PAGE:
Building CampaignHawk: An Open-Source Election Canvassing App with Meteor and React (Part 1)

I’ve been asked by a to build an open-source election canvassing app to make it easier to run a campaign. Since it’s an open-source project and I’m using a relatively novel technology stack (Meteor and React), I figured I might as well document the process of building the app.

First a little background. There’s some really good software out there for big campaigns, such as Advantage Inc., Bridgetree, and a bunch of others. But these apps are pricey and are too heavyweight for smaller (i.e. “most”) campaigns. This app is going to be light and can be easily managed by someone running for anything from city council to a state-wide campaign.

Project Scope

The minimum viable product (MVP) is two-fold. It will need a web-view for campaign managers and a mobile-view for volunteers.

  1. Web interface for campaign managers

The specifications for the mobile app will be very different since it will be a different type of user.

  1. Mobile canvassing app for volunteers (primarily a map)

Bonus Scope

There are also a few additional features that would be fun to implement, but are not necessary for the MVP.

  1. Campaign autopilot that recommends actions

Step 1: Wireframing

I use Sketch for my wireframes and Invision for live prototypes. There are many different methodologies for wireframing. If you are not familiar with the process, I highly recommend this article by Tuts+. Since I’m building this app myself with no input from designers, I’m just going to go from sketch → code and skip all the intermediate steps.

I’m going to use as much from Material Design as possible because it goes well with this type of app. Also, since everything in this app can be managed through the main view using modals and popouts, I’m going to do away with the traditional navbar and add a set of tools in a sidenav on the left. The basic design will look something like the image below.

Ignore the icons. They’re just placeholders at the moment.

Now that we have the basic idea for the interface, let’s give some thought to functionality.

I always think of these things in terms of user interface, so we’re going to let the tools in our sidenav determine the functionality. I’m also going to add a map since the map is the core of the app.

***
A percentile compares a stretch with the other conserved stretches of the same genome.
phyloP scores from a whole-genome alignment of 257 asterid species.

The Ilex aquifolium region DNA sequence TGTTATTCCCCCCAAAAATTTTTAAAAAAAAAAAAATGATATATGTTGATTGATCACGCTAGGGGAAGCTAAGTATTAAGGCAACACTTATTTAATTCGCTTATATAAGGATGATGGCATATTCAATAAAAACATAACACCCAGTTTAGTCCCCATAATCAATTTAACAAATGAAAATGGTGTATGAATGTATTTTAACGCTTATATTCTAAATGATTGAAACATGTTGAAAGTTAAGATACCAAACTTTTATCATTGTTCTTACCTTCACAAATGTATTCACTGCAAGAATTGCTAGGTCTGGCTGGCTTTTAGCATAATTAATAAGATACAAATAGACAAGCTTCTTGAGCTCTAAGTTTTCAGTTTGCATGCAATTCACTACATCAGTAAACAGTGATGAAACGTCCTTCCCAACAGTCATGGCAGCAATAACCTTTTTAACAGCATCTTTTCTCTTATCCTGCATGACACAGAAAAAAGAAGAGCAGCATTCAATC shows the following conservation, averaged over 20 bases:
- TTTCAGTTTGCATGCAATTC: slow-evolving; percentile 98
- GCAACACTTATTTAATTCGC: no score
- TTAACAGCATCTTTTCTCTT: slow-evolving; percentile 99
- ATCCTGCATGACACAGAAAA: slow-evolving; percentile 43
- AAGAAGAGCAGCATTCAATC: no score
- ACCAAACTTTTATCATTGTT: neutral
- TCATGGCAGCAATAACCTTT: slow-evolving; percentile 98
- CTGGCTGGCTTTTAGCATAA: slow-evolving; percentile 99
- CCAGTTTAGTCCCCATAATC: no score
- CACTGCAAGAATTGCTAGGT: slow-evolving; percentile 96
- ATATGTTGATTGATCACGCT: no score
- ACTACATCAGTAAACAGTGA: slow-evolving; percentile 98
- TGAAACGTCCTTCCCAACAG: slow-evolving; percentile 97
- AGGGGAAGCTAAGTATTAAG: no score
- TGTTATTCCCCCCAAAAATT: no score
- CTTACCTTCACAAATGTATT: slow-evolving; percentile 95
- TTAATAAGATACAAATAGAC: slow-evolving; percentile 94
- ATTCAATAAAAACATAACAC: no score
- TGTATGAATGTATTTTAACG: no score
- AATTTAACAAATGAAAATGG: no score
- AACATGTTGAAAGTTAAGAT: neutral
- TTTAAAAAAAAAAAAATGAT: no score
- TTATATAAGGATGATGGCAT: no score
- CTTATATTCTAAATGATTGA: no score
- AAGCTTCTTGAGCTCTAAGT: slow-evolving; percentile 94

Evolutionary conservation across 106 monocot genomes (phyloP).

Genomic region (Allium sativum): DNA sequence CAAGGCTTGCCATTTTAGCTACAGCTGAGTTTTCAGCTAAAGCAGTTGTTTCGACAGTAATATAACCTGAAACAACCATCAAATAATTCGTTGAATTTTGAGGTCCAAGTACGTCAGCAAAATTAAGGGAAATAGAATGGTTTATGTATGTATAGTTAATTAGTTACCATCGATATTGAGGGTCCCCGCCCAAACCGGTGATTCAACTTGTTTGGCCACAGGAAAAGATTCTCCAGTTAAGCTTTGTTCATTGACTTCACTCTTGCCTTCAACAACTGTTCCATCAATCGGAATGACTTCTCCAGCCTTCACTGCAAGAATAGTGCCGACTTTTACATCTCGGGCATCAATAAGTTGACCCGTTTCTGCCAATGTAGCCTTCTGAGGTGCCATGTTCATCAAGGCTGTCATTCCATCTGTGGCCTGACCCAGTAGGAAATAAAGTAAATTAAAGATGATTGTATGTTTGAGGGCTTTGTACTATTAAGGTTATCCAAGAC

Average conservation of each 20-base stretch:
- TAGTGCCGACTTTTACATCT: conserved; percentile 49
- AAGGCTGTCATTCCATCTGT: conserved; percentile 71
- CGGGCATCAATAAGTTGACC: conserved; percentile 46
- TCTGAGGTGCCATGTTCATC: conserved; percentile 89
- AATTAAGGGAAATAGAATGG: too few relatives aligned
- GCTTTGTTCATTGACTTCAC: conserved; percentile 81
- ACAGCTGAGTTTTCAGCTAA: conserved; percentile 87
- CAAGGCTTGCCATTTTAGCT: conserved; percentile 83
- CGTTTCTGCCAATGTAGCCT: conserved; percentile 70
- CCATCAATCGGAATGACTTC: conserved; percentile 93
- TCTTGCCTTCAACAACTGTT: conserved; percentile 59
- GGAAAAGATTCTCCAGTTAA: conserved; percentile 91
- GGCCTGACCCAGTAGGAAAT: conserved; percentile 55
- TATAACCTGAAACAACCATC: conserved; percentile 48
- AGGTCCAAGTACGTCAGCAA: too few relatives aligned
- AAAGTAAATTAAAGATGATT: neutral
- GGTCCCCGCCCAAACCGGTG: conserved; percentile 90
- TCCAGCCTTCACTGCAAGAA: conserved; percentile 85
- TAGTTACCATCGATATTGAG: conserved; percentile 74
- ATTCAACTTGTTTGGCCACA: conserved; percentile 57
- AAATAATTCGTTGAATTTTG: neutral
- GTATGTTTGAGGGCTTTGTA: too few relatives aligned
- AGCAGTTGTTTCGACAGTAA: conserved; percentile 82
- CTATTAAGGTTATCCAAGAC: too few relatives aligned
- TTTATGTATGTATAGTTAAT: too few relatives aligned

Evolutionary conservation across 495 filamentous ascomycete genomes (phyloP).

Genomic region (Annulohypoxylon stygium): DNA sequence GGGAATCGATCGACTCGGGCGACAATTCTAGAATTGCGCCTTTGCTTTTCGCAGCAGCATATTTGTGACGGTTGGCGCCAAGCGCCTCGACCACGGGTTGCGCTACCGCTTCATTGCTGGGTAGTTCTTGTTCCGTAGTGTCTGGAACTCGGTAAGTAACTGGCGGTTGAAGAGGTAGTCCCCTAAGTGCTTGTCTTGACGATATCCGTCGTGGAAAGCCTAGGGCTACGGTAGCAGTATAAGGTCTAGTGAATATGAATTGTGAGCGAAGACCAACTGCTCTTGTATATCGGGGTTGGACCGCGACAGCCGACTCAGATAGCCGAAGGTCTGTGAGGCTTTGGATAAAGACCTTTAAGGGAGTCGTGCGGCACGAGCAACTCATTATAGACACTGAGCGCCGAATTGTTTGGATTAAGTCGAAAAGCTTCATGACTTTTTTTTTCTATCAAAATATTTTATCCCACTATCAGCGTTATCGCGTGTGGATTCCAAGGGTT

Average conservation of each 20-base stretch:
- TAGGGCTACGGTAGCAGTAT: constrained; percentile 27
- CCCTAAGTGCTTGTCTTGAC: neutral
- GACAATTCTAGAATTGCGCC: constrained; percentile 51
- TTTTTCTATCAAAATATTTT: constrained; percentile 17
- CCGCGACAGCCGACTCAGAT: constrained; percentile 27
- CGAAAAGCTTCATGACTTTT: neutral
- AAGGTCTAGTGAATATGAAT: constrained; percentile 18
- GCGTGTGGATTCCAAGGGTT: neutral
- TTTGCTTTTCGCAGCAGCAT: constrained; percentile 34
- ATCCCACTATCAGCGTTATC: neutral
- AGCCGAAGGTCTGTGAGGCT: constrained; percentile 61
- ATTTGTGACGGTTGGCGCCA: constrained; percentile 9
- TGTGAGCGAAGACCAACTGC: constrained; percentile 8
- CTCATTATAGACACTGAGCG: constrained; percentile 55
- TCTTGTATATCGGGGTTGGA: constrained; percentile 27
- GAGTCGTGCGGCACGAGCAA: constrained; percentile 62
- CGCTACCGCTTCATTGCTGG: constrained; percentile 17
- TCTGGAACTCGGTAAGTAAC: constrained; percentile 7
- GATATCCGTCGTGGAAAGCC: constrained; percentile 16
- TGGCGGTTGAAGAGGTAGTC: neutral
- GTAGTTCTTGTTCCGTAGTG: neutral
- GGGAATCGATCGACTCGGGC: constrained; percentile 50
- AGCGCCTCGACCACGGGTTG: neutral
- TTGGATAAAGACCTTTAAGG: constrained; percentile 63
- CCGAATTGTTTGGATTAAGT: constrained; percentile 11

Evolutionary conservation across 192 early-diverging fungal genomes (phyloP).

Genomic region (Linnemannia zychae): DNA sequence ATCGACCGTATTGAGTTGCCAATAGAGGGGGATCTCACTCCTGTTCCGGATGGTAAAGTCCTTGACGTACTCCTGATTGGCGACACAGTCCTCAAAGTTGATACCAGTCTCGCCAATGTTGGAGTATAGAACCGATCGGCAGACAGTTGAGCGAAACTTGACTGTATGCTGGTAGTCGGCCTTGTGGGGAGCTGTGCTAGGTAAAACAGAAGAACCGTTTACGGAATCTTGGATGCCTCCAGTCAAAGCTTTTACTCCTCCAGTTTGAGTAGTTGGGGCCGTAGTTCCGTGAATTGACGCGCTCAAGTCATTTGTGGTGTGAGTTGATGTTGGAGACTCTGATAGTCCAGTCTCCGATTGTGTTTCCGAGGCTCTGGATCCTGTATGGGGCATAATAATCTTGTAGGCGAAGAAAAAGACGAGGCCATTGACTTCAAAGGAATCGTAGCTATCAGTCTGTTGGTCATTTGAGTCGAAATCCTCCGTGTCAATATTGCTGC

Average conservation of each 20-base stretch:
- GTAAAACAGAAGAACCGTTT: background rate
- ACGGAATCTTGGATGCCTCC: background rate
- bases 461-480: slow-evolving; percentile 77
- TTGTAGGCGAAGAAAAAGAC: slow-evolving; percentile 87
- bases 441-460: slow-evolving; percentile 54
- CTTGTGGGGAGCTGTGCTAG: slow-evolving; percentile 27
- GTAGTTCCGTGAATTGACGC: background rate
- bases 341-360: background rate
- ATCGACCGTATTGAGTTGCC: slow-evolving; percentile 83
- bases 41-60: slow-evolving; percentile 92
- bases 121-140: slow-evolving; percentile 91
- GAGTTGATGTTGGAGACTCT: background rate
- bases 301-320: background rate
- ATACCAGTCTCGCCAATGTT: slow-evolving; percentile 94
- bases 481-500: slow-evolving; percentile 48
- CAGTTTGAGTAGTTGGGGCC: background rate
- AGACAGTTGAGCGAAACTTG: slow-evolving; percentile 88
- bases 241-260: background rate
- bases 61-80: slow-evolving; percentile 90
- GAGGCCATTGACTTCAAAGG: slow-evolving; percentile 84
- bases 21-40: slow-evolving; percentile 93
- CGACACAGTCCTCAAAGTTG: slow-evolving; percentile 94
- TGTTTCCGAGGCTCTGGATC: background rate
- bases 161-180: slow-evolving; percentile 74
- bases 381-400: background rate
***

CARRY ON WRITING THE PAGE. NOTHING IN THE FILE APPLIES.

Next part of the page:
Each icon has a tooltip describing the functionality of the tool.

Some of these features won’t be active in the MVP, so we won’t bother wireframing them at this point.

The Data Layers tool is the core functionality of this app. We want to make it easy for a campaign to see data relevant to the district they’re targeting. We’ll focus on three data layers: Republican-Democrat (R-D), Voted in the last two years (V2), Feelings on issue X (IX). These data layers will have different visual characteristics.

R-D will show the entire district divided into two colors: red and blue. These areas are aggregated and displayed in blocks.

V2 will color only the homes that have voted in the last two years. This is because public voting records are much more specific, providing names and addresses of people who have voted.

IX uses less precise data, so we’re going to use a heat map to make it clear that we’re giving more of a general sense of an area’s beliefs.

Special thanks to Sim City and my childhood for inspiring these data visualizations. I’m not going to feign accuracy or granularity in these wireframes. I’m just going to do the minimum to get the point across.

Republican-Democrat data layer.

For our “Voted in the last two years” data layer, we’ll darken the background to make the voters stick out more.

Voted in the last two years data layer.

And for “Issue X”, we’ll use a heat map to show where interest in a particular issue is focused.

Looks like the Republicans are really fired up about Issue X.

The next tool for the MVP is “Add a Volunteer”. There isn’t a lot of data that goes into this, so it should be pretty easy to do in a form on a modal.

Modal for adding a new volunteer.

We can always go back and change the input fields at a later point, but this template should suffice for now.

The second to last tool we’ll wireframe for the MVP is the user list. The campaign manager is going to use this as something of an address book for all the volunteers in his campaign, so we might as well use the same format. We can also do this in a modal since its functionality is not relevant to the map.

Modal for user list.

I didn’t bother filling in the user details because we all know what information goes into a user contact.

Now that the campaign manager can see lots of data and has a list of the volunteers in his campaign, he’s going to want an easy way to dispatch volunteers to canvas a particular area. I haven’t decided on the best way to implement this — Freehand draw? Dragging a circle? Make a rectangle? — so I’ll just make something basic.

I imagine you will first select an area.

The first step is to select an area.

Then, a modal pops up and we select someone from our contact list to dispatch to canvas the area. This might involve a date picker at some point, and maybe some information on how far away the volunteer is from the target location.

Amar has been selected to canvas that particular area.

Next steps

That should do it for wireframes. The next step is to start coding the app. We’re going to do the web app and the mobile app separately since their functionality is so different that they’re basically two separate apps that interact with the same database.

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